A NYC public school teacher had been running a rooster farm at his Bronx home, where he raised roosters to sell for cockfights around the United States, authorities said yesterday. "As alleged," U.S. Attorney Preet Bharara said, "Hector Cruz ran a cruel and illegal business of raising and selling roosters for the purpose of vicious cockfights where knives and other sharp instruments are attached to the fighting roosters."
Cruz, 59, was charged with selling, possessing, and transporting animals for purposes of participation in an animal fight. According to the U.S. Attorney's office, Cruz ran the business from December 2012 to January 2017, selling and shipping "his roosters to individuals across the country, knowing that the birds were intended for cockfights." He allegedly "communicated with customers through social media and received payments of as much as $600 for fighting birds."
Apparently Cruz attracted the attention of the NYPD when there were 311 complaints about chickens in his backyard. The Post reports that Cruz gave responding officers a tour, and "that's when the cops noticed between 40 to 45 roosters and hens on the farm. 'The rooster outnumbered the hens, were kept in isolated cages, and were dubbed,' which is a form of physical mutilation used on roosters bred for cockfighting."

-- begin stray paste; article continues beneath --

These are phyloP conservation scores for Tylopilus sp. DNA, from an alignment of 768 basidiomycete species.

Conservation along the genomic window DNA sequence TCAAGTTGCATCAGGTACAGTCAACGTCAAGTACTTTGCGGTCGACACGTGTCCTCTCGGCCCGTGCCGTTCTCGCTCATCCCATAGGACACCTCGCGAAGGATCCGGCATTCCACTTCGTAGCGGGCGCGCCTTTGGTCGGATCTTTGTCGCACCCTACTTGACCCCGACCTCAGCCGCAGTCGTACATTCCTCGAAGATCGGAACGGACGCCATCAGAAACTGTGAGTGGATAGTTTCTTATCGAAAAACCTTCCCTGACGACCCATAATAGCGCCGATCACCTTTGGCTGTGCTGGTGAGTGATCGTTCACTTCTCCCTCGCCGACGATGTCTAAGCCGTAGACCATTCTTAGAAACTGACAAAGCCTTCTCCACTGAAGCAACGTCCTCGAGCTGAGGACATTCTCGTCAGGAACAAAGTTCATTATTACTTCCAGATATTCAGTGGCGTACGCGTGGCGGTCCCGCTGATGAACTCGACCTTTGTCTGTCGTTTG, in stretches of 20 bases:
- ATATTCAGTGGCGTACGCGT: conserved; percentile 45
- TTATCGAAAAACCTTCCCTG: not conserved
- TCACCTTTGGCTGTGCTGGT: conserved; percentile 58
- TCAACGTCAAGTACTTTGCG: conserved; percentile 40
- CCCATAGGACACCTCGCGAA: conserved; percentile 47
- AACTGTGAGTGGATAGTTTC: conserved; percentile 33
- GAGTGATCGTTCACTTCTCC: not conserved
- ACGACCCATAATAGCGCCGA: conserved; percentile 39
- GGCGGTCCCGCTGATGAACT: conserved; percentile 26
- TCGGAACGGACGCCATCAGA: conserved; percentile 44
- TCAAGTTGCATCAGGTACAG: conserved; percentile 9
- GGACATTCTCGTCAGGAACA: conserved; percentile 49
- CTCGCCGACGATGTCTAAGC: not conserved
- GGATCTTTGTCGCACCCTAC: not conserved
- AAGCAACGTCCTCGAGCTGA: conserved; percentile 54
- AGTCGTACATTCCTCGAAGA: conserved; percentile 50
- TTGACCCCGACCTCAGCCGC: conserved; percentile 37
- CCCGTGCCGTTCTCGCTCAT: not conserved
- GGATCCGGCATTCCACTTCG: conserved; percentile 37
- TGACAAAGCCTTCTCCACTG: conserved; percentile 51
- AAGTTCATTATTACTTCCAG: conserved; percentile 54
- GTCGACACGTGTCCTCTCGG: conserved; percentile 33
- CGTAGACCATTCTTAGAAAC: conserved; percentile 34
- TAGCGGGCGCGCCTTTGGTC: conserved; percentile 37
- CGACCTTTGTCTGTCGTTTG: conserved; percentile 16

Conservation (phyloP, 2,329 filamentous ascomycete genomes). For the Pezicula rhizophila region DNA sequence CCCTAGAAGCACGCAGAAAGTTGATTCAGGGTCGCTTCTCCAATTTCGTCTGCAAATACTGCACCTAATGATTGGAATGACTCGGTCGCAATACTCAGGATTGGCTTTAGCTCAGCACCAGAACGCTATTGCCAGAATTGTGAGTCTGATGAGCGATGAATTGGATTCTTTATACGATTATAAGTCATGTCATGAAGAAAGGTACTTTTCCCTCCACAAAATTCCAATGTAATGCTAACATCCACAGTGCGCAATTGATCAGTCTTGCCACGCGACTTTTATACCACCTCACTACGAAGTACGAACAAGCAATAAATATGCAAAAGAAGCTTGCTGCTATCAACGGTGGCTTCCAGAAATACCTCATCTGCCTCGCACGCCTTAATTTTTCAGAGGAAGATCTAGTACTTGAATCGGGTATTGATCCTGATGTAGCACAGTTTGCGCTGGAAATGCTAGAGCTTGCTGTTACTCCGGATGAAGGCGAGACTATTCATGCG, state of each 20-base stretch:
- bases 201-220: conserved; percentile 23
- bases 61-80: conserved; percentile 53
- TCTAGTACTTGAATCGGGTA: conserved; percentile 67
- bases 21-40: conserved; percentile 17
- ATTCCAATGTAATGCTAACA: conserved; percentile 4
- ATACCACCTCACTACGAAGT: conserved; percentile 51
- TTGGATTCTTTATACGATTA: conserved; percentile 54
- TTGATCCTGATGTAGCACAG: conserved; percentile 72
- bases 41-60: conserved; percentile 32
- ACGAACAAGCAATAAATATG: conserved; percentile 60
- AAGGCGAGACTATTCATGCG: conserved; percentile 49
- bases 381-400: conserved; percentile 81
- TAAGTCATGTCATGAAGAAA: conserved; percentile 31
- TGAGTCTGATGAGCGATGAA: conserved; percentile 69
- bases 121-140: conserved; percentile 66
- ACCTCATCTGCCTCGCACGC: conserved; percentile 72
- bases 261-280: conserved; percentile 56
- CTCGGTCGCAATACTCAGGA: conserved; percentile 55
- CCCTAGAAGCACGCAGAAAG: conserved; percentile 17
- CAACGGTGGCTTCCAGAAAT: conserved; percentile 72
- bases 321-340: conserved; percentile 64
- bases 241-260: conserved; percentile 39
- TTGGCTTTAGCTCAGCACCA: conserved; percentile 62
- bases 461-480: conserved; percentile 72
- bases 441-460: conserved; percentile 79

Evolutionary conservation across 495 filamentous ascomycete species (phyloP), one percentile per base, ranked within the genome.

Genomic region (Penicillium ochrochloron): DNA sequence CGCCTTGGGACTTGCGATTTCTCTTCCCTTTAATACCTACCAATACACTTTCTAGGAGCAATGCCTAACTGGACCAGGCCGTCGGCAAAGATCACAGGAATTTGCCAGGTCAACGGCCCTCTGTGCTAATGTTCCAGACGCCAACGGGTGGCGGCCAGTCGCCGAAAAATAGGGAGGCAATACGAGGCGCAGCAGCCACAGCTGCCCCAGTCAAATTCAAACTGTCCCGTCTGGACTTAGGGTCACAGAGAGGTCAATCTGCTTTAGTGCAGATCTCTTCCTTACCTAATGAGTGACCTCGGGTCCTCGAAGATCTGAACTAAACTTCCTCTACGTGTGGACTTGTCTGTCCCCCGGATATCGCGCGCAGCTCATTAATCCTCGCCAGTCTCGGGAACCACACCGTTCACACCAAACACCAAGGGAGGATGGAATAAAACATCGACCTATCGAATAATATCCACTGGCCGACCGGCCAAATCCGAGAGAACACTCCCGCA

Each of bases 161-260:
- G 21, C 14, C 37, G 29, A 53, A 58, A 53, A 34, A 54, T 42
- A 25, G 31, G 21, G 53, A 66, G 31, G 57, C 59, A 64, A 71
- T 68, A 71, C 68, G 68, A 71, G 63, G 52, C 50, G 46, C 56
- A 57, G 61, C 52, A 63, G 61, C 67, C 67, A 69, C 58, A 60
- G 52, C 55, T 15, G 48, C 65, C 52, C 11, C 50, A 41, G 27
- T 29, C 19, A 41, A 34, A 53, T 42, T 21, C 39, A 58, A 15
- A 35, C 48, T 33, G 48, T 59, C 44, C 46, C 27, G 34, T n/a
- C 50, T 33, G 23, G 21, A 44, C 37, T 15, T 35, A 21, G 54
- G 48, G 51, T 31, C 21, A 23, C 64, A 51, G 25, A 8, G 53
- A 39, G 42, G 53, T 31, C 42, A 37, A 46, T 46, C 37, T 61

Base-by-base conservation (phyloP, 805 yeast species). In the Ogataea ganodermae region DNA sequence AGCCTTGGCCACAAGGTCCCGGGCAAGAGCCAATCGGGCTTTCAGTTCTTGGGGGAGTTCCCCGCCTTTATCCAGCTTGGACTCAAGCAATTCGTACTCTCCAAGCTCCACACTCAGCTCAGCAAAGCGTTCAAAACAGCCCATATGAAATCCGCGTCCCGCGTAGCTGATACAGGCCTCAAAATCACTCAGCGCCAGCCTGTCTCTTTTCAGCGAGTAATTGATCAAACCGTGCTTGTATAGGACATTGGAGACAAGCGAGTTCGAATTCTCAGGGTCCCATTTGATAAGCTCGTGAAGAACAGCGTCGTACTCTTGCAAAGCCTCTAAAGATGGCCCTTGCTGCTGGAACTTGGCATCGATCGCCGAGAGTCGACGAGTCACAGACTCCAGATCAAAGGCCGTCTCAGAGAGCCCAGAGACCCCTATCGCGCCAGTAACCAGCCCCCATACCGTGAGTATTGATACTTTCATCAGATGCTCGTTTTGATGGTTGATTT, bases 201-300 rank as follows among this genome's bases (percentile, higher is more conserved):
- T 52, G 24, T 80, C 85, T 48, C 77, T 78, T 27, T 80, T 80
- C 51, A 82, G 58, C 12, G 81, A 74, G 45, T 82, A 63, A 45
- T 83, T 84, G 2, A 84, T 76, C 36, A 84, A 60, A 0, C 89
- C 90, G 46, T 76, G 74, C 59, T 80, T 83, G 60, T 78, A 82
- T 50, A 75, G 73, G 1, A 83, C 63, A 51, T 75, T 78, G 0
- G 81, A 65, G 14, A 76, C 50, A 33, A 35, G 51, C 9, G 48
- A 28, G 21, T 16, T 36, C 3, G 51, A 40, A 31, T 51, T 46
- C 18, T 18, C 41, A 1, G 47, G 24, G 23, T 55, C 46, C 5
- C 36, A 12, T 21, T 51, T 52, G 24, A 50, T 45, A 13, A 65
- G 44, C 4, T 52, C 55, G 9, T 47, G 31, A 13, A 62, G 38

When the NYPD investigated his social media accounts (operated under the name "Rajah Khan," aka Bird King), they saw that he discussed "his success in fighting roosters... his ownership of roosters known for their cockfighting ability... the sale and shipment of roosters known for their cockfighting ability ... and the money he makes from owning and selling roosters.” Cruz, who is out on bond, said that chatter was just "trash talk."
Here's more from the U.S. Attorney's office:
Cockfighting is an activity in which knives, gaffs, or other sharp instruments are attached to the legs of roosters for the purpose of fighting each other. The fights between roosters end when one rooster is dead or refuses to continue to fight. If not killed during the fight, the losing rooster is typically killed afterwards. Roosters involved in cockfighting will often be mutilated in preparation for fights, typically by cutting off the rooster’s comb and wattle and shaping the rooster’s spur. Individuals who breed roosters for cockfights often cross-breed particular types of roosters in order to produce hybrid breeds that will excel as fighters.
Bethanne M. Dinkins, Special Agent-in-Charge of the U.S. Department of Agriculture, explained, "The provisions of the Animal Welfare Act were designed to protect animals from being used in illegal fighting ventures, which often entail other forms of criminal activity involving drugs, firearms and gambling. Together with the Department of Justice, animal fighting is an investigative priority for USDA-OIG, and we will work with our law enforcement partners to investigate and assist in the criminal prosecution of those who participate in animal fighting ventures."
In 2014, local authorities and the ASPCA raided a huge cockfighting ring that involved thousands of roosters around Queens and Brooklyn.